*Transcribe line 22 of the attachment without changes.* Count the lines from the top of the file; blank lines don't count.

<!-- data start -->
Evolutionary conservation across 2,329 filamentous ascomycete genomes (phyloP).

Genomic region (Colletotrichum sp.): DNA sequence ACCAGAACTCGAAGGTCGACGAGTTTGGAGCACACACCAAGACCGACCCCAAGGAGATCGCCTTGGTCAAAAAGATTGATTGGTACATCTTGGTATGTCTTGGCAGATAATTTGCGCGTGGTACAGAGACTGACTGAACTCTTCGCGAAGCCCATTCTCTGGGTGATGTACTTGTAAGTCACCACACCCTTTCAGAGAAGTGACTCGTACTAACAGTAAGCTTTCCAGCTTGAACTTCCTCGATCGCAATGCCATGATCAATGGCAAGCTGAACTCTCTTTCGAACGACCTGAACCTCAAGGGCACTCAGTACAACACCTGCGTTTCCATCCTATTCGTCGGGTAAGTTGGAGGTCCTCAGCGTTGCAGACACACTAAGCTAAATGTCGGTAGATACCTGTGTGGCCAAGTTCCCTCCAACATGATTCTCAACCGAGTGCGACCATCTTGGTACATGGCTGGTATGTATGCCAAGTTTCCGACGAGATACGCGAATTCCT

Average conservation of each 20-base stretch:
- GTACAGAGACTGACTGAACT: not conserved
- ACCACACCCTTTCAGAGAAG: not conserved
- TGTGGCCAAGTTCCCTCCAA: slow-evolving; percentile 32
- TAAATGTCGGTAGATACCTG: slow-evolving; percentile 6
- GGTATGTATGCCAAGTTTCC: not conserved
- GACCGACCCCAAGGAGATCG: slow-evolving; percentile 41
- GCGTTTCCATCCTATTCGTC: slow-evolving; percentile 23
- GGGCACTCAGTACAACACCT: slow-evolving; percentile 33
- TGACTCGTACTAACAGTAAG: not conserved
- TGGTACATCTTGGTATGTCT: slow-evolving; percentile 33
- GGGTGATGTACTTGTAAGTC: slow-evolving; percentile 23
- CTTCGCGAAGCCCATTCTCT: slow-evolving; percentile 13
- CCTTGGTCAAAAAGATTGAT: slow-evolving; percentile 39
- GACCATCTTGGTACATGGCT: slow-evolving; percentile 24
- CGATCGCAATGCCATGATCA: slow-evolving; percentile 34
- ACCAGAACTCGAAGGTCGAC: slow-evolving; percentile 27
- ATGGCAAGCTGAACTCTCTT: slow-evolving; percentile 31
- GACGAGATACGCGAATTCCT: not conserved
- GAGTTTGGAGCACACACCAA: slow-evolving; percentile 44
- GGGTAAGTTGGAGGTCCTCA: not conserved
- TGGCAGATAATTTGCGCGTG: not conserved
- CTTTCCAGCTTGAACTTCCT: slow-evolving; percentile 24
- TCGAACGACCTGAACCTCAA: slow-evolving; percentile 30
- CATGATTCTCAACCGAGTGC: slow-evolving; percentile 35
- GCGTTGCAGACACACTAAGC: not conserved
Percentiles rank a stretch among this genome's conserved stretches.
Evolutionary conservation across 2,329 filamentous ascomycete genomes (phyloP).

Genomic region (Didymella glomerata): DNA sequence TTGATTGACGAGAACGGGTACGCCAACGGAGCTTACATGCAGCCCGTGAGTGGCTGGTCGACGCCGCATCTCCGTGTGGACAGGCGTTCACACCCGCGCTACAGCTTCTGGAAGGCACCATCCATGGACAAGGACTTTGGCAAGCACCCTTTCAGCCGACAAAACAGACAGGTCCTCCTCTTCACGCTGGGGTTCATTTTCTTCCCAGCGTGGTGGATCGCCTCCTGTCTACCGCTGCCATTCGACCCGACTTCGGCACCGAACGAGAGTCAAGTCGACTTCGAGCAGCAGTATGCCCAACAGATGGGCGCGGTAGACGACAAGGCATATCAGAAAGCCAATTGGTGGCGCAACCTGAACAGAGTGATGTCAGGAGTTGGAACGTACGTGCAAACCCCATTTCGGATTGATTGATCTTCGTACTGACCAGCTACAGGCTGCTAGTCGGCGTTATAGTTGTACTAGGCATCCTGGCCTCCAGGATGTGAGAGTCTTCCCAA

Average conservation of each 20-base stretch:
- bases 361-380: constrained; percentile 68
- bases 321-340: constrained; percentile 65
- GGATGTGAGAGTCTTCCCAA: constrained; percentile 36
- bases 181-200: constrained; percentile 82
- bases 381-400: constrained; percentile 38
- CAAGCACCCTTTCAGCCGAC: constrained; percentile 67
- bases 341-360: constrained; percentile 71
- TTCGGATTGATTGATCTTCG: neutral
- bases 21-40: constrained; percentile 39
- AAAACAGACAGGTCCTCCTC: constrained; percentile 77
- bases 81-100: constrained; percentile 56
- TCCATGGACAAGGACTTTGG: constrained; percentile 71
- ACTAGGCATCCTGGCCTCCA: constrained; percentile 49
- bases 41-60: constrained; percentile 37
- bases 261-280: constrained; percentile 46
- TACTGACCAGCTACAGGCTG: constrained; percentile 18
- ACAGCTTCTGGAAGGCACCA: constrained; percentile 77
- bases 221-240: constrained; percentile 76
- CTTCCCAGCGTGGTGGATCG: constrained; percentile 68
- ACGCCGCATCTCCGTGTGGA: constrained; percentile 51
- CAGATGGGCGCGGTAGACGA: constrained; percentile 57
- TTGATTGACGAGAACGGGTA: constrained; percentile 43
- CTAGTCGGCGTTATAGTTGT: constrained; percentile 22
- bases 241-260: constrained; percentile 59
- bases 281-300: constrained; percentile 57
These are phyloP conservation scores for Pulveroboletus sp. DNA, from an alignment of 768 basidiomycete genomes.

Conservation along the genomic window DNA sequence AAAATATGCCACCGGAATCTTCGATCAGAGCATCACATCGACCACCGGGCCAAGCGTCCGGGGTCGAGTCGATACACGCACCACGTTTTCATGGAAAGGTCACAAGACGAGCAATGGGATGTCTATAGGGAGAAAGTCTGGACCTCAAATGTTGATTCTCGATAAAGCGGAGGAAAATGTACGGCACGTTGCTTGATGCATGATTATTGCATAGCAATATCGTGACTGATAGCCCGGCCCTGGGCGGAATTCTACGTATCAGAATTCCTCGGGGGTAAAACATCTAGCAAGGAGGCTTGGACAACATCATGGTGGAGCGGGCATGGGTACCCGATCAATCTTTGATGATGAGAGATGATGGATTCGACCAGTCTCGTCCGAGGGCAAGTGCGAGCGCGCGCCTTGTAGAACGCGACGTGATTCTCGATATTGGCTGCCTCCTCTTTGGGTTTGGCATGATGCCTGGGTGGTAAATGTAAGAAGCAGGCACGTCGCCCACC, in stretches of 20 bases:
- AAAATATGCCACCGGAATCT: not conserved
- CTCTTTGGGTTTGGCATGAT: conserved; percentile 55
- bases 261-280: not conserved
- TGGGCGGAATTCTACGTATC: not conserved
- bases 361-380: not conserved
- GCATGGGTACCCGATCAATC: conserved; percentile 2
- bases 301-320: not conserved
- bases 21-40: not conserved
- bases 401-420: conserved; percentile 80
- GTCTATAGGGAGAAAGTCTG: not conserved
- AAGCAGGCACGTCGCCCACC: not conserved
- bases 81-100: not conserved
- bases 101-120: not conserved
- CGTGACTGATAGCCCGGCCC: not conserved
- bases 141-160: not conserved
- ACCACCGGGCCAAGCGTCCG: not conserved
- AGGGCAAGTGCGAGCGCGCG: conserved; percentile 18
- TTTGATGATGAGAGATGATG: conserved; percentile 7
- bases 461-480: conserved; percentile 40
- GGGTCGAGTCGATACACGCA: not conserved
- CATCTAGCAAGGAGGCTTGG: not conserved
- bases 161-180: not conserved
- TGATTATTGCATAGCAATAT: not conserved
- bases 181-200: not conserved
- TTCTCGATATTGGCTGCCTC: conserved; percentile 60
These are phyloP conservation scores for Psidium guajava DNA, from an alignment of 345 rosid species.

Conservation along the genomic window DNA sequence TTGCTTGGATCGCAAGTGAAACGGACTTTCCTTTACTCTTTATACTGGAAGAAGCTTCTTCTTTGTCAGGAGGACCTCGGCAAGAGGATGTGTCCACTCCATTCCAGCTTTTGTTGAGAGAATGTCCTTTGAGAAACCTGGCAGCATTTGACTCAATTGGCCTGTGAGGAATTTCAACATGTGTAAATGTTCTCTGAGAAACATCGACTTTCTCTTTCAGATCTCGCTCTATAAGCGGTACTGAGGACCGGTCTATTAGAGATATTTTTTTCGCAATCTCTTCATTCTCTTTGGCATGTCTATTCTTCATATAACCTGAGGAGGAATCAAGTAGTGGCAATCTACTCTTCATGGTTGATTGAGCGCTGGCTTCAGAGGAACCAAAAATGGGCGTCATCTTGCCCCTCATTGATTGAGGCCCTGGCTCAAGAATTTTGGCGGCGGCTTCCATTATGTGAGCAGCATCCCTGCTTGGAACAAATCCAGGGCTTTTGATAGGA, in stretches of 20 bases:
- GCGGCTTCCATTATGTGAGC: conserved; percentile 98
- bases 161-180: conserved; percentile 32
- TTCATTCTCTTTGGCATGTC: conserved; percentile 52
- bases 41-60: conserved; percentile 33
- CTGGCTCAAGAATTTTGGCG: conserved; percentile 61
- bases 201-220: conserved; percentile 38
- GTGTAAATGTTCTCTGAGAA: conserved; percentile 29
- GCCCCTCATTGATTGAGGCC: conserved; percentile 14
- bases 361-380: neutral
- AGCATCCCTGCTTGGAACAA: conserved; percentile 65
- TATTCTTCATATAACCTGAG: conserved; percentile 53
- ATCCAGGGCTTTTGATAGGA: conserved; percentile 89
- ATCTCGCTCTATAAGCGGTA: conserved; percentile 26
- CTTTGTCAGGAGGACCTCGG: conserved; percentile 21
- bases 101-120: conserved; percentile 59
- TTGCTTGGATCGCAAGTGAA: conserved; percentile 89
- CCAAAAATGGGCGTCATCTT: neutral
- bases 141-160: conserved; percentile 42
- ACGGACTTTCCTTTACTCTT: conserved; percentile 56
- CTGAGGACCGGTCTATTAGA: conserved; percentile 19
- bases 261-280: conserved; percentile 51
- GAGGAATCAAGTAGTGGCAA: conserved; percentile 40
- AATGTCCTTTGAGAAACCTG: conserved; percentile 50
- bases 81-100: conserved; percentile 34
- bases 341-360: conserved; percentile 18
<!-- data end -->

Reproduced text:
- GAGTTTGGAGCACACACCAA: slow-evolving; percentile 44